The Violoncello.

From: Poems (1844)
Author: Christopher Pearse Cranch
Published: Carey and Hart 1844 Philadelphia



LARGER and more matured, deeper in thought
Slower in speech and of a graver tone,
His ardour softened as if years had wrought
Wise moods upon him, living all alone,
A calm and philosophic eremite;
Yet at some feeling of remembered things,
Or passion smothered, but not purged quite.
Hark! what a depth of sorrow in those strings;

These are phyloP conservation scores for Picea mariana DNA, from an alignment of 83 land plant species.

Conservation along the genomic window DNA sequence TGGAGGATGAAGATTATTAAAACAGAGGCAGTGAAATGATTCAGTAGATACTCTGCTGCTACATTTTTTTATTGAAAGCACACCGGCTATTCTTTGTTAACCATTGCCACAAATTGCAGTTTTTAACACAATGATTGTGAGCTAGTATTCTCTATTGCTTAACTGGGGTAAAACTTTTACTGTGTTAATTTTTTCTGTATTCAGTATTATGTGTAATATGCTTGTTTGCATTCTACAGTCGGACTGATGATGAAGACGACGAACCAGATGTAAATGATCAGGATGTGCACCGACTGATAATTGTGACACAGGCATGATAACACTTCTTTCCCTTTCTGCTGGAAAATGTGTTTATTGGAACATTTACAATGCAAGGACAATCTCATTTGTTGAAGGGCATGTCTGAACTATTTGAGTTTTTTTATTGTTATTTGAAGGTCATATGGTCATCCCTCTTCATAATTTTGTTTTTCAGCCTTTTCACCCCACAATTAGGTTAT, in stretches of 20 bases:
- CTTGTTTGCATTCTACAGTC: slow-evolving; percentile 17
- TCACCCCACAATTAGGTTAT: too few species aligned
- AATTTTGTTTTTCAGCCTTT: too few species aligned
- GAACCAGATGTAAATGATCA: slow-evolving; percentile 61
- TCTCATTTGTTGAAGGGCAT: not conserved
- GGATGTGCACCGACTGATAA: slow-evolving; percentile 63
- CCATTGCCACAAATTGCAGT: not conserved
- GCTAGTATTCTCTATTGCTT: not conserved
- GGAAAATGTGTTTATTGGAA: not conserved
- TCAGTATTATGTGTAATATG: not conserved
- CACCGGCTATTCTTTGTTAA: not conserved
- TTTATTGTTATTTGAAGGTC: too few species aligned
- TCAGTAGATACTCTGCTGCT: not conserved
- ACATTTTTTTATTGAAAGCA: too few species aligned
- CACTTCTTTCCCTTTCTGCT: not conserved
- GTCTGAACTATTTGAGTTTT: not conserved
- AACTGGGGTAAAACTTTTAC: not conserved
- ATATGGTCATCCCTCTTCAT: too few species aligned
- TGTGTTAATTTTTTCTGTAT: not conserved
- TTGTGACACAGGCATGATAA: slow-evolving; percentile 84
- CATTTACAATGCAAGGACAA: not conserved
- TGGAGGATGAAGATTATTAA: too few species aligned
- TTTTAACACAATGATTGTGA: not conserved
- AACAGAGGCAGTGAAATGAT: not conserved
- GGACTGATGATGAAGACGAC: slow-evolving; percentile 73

See, what a storm growls in his angry breast!
Yet list again—his voice no longer moans,
The storm hath spent its rage and is at rest;
Strong, self-possessed the Violoncello’s tones,
But yet too oft like Hamlet seem to me
A high soul struggling with its destiny.

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